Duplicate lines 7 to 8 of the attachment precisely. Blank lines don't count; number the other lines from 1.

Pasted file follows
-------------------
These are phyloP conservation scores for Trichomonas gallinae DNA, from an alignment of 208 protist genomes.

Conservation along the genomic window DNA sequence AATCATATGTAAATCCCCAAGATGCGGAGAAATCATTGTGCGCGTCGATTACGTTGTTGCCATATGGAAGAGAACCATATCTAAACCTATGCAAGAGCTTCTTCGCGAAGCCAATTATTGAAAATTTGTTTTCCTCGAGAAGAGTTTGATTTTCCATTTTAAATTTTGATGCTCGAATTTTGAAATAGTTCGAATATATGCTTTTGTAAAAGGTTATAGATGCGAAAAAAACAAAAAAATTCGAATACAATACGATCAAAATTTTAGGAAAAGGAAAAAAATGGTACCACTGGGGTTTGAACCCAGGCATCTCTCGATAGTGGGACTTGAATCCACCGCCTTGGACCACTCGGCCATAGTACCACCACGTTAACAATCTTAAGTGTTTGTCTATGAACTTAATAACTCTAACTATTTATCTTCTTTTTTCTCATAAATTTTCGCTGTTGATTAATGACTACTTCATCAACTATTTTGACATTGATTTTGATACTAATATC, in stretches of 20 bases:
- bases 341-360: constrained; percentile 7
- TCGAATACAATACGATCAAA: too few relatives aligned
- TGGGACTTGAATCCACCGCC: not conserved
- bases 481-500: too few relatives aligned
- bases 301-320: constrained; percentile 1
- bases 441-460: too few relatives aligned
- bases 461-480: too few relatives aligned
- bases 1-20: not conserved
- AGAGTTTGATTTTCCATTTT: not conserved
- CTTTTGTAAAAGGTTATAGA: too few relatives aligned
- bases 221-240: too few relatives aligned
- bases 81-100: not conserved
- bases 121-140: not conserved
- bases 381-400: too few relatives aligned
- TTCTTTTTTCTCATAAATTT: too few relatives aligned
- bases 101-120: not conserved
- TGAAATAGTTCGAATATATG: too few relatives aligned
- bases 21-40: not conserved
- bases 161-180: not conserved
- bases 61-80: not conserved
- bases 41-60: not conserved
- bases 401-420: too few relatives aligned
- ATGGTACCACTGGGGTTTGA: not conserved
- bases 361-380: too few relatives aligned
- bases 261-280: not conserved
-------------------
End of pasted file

- bases 301-320: constrained; percentile 1
- bases 441-460: too few relatives aligned